I’m saddened to hear that Stanfield’s has had to lay off over 150 of their employees.
These aren't just job numbers. They represent people getting up and going to work every day. In this case, these were people supporting Canadian frontline health workers during a global pandemic.
When it was discovered that the federal government did not have a sufficient stockpile of personal protective equipment to protect nurses and doctors across Canada, it was Stanfield’s and their employees that got to work making more.
Nova Scotians - and specifically Stanfield's - were among the first companies to step up. By ignoring Atlantic Canada, I feel the federal government is letting them down.
MLA Dave Ritcey has reached out to the area MP to find out why the federal tender was awarded to another province. This has left these hardworking Stanfield’s employees who supported our frontline healthcare workers during a global pandemic without jobs.
What else happened:
- I am disappointed that, despite MLA Colton LeBlanc making a request to the Health Committee Chair Ben Jessome for an emergency meeting on ambulance service over a week ago, the Chair took his time acknowledging the request, didn’t poll members and decided that this request can wait until the Committee sets the agenda next time. This is a situation that needs immediate attention and the government should recognize that.
- Under the current government, getting Nova Scotians access to affordable housing has been a departmental hot potato. With three Ministers and three Deputy Ministers responsible for the housing file since 2019, PC MLA and Housing Critic Steve Craig says the lack of results is related to the lack of leadership. The topic was discussed at the Natural Resources and Economic Development Committee this week. MLAs Steve and Dave Ritcey were present and engaging in solutions for medium and long-term plans. The housing crisis is not just a Halifax issue, it’s all over the province.
- MLA Colton LeBlanc discussed the new cabinet, our Caucus listening to Nova Scotians, presenting our healthcare plans and “Code Critical” this week on Radio-Canada en français. Listen here/Écoutez-ici.
Tip of the hat
This week, we learned that in the province’s nearly $100 million of spending on the Yarmouth ferry, at least $3.5 million has been paid to the operator over the last three years to operate a ferry that has not carried a single passenger.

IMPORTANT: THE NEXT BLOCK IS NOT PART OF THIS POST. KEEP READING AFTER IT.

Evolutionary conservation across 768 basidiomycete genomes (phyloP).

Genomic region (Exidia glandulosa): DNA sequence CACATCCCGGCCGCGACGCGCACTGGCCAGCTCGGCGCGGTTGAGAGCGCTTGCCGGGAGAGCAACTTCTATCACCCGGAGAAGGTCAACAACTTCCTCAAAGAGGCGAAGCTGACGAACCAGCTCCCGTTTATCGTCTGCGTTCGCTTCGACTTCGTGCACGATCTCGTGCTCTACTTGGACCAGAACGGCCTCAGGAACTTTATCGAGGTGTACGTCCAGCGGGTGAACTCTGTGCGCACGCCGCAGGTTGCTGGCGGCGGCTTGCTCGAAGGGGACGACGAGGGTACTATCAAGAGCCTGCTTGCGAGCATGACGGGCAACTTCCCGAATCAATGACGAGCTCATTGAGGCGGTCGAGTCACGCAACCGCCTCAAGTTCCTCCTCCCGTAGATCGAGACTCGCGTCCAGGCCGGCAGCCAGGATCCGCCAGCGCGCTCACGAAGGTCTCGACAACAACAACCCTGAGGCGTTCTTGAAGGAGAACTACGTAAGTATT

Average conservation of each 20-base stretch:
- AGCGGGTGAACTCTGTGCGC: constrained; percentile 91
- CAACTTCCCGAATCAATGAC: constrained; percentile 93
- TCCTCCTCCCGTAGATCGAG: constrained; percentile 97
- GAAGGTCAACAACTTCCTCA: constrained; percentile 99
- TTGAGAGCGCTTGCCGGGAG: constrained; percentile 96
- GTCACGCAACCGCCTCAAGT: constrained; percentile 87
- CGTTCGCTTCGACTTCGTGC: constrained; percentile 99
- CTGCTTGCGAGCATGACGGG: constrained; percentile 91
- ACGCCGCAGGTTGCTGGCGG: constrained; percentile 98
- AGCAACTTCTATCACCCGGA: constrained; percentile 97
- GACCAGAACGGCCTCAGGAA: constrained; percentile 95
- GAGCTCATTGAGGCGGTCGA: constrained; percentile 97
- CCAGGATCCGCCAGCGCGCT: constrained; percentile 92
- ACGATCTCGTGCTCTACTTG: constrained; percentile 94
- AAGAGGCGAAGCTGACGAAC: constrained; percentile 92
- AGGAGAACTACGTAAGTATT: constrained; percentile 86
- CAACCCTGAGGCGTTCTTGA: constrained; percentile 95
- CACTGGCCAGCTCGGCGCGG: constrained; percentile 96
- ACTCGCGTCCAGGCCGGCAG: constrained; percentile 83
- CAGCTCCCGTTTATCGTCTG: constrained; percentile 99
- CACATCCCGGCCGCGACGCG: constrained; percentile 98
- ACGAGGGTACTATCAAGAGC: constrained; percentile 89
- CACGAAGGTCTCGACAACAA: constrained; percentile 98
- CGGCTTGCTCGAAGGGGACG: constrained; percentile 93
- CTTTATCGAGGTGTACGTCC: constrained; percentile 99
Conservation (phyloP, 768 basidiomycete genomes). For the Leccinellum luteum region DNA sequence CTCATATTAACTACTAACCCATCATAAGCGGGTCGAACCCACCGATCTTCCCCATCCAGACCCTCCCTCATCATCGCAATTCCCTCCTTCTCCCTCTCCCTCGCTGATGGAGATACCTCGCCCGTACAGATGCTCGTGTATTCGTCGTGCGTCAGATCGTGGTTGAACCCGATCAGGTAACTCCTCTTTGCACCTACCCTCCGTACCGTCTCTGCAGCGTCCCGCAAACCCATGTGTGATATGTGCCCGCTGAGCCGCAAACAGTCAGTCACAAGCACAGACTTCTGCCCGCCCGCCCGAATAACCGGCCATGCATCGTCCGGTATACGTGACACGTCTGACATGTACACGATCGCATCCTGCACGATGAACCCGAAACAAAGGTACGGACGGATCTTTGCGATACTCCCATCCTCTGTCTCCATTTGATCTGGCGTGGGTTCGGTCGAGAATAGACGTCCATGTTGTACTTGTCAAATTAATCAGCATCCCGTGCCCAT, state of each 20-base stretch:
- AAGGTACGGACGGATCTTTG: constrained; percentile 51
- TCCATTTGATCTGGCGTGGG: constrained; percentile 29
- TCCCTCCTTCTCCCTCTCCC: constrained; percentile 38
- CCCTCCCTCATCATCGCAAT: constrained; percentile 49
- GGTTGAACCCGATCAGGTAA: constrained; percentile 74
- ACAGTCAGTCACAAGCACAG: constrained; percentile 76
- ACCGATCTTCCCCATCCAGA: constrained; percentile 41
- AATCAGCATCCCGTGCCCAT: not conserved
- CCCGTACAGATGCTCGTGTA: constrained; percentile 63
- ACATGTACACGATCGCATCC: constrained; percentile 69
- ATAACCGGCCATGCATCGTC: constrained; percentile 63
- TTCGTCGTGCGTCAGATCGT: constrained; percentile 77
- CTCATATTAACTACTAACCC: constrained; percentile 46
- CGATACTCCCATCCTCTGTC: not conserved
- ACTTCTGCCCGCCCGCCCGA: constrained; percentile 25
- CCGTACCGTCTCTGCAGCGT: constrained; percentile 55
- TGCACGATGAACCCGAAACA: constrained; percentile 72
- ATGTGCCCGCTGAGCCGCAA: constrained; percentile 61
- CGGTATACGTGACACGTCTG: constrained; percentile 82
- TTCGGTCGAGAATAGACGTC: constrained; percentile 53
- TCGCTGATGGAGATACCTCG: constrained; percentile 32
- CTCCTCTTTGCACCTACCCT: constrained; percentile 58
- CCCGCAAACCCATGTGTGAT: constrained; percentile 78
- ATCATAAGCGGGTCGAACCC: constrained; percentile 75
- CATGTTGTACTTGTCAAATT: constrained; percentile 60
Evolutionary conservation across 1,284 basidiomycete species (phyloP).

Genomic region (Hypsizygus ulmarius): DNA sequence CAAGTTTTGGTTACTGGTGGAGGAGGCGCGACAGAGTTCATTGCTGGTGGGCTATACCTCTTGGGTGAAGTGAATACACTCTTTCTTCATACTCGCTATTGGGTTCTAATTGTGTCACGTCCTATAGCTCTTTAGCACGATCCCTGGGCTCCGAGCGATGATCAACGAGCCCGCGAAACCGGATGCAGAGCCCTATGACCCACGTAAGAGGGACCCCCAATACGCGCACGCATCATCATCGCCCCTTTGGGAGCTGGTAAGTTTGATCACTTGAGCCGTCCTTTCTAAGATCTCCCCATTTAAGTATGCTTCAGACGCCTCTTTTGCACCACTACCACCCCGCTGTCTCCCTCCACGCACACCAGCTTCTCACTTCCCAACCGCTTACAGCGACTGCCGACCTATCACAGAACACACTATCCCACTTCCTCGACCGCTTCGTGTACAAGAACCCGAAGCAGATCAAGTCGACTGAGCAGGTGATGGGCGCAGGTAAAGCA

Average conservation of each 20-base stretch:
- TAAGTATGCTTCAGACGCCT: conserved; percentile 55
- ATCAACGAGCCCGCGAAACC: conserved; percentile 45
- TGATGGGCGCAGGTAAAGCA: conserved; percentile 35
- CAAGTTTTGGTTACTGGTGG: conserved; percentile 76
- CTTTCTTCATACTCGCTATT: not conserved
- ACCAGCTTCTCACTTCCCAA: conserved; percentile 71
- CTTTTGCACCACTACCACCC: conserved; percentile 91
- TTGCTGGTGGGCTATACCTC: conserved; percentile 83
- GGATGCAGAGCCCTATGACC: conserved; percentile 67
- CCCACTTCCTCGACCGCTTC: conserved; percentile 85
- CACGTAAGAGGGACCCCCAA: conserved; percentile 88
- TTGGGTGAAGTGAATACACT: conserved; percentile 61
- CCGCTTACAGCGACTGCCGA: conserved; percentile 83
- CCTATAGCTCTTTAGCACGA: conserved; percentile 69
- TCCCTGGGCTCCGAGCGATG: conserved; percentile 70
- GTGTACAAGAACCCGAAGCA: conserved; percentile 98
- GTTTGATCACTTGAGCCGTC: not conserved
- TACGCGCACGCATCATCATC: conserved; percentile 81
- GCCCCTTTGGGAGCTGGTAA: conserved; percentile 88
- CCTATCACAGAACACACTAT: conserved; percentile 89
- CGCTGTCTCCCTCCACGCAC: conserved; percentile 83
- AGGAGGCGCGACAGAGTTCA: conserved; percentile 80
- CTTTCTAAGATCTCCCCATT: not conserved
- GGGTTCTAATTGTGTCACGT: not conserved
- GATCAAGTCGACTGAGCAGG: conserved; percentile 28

That’s nearly $100,000 a month. Month after month. And over a million dollars a year.
It was ultimately Bay Ferries - not the Liberal government - that disclosed the $1.17 million annual guaranteed payment. I tip my hat to the company for agreeing with the Supreme Court of Nova Scotia, and disagreeing with the Liberal government, by releasing the management fee.
Not one province in Canada mandates teaching students about sex trafficking, even though schools are prime targets for perpetrators.
This came to light when the Globe and Mail published an article that surveyed all provinces and territories and found that there are some ongoing efforts to teach students about sex trafficking, but they are inconsistent.
Human trafficking is a problem in Nova Scotia. Numbers released from Statistics Canada in June show that Nova Scotia is one of the worst provinces, along with Ontario, for human trafficking. Both provinces have rates higher than the national average. Nova Scotia, which accounts for three percent of the overall Canadian population but six percent of all human trafficking incidents, was the only other province or territory to be overrepresented in this manner. It ruins lives.
The Trans-Canada Highway between Nova Scotia and New Brunswick is a major human trafficking corridor. Truro is considered a hub for human trafficking due to its location between Halifax and Moncton, along with its high rates of poverty, addiction and lack of affordable housing according to the executive director of the Colchester Sexual Assault Centre.
We must do better. MLA Karla MacFarlane has been bringing awareness to the issue for years, and introduced three pieces of legislation that would help to protect our children. We have a responsibility to take action to protect them from human trafficking. Survivors have suffered for far too long and have endured far too much without appropriate resources. The results are devastating.
Karla will be re-introducing a private member’s bill that proposes making lessons about sex trafficking mandatory for students in Grades 7 to 9 when we get back to the Legislature.
On Tuesday, Community Services will meet to discuss Overrepresentation of Black and Indigenous People In the Justice System. The following witnesses are scheduled to appear: the Department of Justice; Emma Halpern, Executive Director with the Elizabeth Fry Society of Mainland Nova Scotia; and Vanessa Fells, Coordinator of the African Nova Scotian Decade for People of African Descent Coalition.
Until next week,